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Theoretical danger


To the editor:

The doctrine of separation of powers, an essential part of our U.S. Constitution and a vital tool to protect democracy, ensures the legislative, executive and judicial branches of the U.S. government are kept distinct so as to prevent the abuse of power. The American form of the separation of powers is composed of a system of checks and balances.  

This vital protection of democracy is now being challenged and tested in the case of Moore v. Harper, which comes before the Supreme Court December 7. The case is all about a novel legal concept called the "Independent State Legislative Theory,” which would give state legislatures independent power, not subject to judicial review by state courts, to set all kinds of election rules at odds with the state constitutions, including drawing congressional maps warped by partisan gerrymandering.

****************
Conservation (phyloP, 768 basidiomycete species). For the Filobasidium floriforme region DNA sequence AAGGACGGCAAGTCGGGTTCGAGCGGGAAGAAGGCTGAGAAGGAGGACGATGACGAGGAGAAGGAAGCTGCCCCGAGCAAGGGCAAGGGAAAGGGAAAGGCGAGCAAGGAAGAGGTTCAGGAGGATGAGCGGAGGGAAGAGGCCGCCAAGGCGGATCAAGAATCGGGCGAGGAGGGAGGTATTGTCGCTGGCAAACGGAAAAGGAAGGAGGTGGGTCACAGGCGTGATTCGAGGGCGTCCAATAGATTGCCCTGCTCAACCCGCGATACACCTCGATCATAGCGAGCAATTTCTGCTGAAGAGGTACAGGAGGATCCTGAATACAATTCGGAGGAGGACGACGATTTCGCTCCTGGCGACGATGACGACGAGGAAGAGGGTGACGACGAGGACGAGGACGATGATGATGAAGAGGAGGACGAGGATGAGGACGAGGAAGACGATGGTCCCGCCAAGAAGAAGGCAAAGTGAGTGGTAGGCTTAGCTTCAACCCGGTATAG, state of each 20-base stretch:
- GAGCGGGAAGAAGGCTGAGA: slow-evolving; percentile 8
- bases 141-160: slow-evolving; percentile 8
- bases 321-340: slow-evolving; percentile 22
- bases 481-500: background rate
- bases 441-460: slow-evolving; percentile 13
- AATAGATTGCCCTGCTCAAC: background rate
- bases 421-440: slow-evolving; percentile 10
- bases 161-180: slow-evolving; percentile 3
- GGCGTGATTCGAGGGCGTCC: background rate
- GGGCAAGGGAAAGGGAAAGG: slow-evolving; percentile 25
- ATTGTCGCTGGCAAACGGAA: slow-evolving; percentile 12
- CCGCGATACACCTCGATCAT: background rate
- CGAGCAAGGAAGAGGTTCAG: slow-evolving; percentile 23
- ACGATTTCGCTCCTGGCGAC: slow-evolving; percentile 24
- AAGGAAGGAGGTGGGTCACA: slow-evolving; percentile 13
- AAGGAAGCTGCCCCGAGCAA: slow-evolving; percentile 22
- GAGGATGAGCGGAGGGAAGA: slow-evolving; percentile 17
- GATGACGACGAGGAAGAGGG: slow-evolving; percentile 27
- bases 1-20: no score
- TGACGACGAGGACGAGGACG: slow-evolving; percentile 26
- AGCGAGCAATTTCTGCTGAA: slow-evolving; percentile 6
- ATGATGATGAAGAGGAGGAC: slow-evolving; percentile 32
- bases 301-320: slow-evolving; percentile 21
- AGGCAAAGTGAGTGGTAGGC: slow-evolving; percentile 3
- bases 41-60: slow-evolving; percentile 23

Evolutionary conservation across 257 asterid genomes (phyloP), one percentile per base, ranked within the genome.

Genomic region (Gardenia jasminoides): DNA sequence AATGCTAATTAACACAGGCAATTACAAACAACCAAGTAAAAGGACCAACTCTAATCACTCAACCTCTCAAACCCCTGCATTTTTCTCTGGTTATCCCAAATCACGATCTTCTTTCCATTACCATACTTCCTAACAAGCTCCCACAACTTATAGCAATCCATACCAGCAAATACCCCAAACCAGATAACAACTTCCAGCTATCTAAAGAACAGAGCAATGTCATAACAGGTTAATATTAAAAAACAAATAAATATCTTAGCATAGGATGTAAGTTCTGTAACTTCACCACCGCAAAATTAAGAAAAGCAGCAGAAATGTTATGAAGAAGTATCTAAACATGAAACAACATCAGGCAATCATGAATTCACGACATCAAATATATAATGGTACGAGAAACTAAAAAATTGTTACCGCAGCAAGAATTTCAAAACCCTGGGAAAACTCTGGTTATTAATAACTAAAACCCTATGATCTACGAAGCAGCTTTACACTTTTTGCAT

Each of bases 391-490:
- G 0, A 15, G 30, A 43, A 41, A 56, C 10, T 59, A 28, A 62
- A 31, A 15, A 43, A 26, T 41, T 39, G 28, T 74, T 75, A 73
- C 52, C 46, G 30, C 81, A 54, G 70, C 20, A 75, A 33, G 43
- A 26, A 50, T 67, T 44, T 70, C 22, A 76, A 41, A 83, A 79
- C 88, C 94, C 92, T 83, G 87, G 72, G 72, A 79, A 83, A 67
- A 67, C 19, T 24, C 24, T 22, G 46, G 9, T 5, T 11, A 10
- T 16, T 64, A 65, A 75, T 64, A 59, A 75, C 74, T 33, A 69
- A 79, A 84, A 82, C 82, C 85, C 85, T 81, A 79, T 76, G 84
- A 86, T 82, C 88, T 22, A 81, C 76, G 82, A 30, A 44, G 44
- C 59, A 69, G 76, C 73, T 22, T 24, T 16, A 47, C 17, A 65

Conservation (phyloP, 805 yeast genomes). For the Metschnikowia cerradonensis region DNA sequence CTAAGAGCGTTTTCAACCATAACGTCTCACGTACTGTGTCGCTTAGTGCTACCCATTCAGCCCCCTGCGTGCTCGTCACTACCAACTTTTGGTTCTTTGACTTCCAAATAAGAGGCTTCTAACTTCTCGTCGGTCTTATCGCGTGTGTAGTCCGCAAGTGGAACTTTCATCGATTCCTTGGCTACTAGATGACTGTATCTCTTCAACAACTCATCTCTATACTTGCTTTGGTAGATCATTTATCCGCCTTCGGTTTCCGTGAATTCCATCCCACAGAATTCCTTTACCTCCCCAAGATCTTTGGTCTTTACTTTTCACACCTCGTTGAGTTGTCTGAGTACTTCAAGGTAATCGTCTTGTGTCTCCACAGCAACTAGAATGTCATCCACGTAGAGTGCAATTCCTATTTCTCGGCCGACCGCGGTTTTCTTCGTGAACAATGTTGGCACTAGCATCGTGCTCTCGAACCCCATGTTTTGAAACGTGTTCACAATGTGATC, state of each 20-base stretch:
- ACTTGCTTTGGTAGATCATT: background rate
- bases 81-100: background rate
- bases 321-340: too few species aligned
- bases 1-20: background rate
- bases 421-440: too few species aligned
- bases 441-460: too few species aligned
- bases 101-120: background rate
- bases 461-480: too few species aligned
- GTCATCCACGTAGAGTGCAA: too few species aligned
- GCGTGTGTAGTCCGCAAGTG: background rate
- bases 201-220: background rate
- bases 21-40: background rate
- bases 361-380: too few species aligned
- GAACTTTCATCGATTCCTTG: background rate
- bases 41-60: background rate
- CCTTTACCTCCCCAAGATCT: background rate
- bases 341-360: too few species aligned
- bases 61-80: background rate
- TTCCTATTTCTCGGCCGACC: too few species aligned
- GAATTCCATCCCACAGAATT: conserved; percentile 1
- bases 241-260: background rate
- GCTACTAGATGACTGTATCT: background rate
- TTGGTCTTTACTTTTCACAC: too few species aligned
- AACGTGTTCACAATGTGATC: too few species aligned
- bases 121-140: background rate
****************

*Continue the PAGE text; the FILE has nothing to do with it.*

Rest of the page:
If this were decided in favor of total state legislative control, it would not only threaten democracy but would create a mountain of litigation for federal courts, the only courts that would have the power to review state laws, even those that violate the state’s own constitution.  

The concept of the Independent State Legislative Theory was first floated by the justices in the case of Bush v. Gore in 2000, when Chief Justice William H. Rehnquist and Justices Antonin Scalia and Clarence Thomas brought it up in their concurring decision.  

To protect our system of checks and balances, the state courts need to have the power to review and decide on legislation which may violate the state’s own constitution. There could be catastrophic consequences if there are no checks on the actions of state legislatures except to go to federal courts to challenge unjust and unconstitutional laws.  

Even conservative judges and conservative members of the Federalist Society are arguing against the Independent State Legislative Theory. Only the extreme right-wing lawyers and legislators support the theory.  

Our democracy, protected by our system of checks and balances, could hang on the Supreme Court’s decision. Personally, I hope for a loud rejection of the theory, but I believe that Justices Thomas, Alito, Gorsuch and Kavanaugh will support this novel and dangerous legal theory.  

Michael J. Gorman


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